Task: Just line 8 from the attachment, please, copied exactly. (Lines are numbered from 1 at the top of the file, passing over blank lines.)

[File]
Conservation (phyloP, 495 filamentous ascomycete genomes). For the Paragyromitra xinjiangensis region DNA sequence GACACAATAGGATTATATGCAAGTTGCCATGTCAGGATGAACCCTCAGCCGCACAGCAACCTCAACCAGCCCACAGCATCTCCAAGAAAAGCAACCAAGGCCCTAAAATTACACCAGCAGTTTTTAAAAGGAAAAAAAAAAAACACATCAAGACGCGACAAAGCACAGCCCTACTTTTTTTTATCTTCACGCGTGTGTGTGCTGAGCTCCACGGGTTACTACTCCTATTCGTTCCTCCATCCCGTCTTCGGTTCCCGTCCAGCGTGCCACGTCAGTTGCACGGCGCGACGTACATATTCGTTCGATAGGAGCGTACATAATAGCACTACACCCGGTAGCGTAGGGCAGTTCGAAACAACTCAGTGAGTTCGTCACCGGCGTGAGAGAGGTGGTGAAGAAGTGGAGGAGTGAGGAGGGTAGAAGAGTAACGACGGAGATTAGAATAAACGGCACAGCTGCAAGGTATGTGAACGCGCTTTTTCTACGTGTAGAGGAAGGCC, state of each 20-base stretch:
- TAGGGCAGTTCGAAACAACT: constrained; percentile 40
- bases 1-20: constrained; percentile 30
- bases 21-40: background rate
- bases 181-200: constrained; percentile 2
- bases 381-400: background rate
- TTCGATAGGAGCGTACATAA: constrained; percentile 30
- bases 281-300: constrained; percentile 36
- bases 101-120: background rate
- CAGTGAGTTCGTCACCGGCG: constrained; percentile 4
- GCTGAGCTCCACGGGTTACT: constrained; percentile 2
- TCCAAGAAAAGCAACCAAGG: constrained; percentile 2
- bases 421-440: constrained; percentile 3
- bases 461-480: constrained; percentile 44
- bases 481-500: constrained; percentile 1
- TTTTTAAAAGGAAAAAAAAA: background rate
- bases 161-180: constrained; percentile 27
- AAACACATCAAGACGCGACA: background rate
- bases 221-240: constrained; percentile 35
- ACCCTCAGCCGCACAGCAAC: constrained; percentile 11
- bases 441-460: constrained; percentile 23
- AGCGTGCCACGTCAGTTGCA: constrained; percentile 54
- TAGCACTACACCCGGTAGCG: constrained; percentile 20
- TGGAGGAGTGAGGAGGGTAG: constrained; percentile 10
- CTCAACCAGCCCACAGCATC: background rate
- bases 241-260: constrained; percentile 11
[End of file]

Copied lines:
- bases 281-300: constrained; percentile 36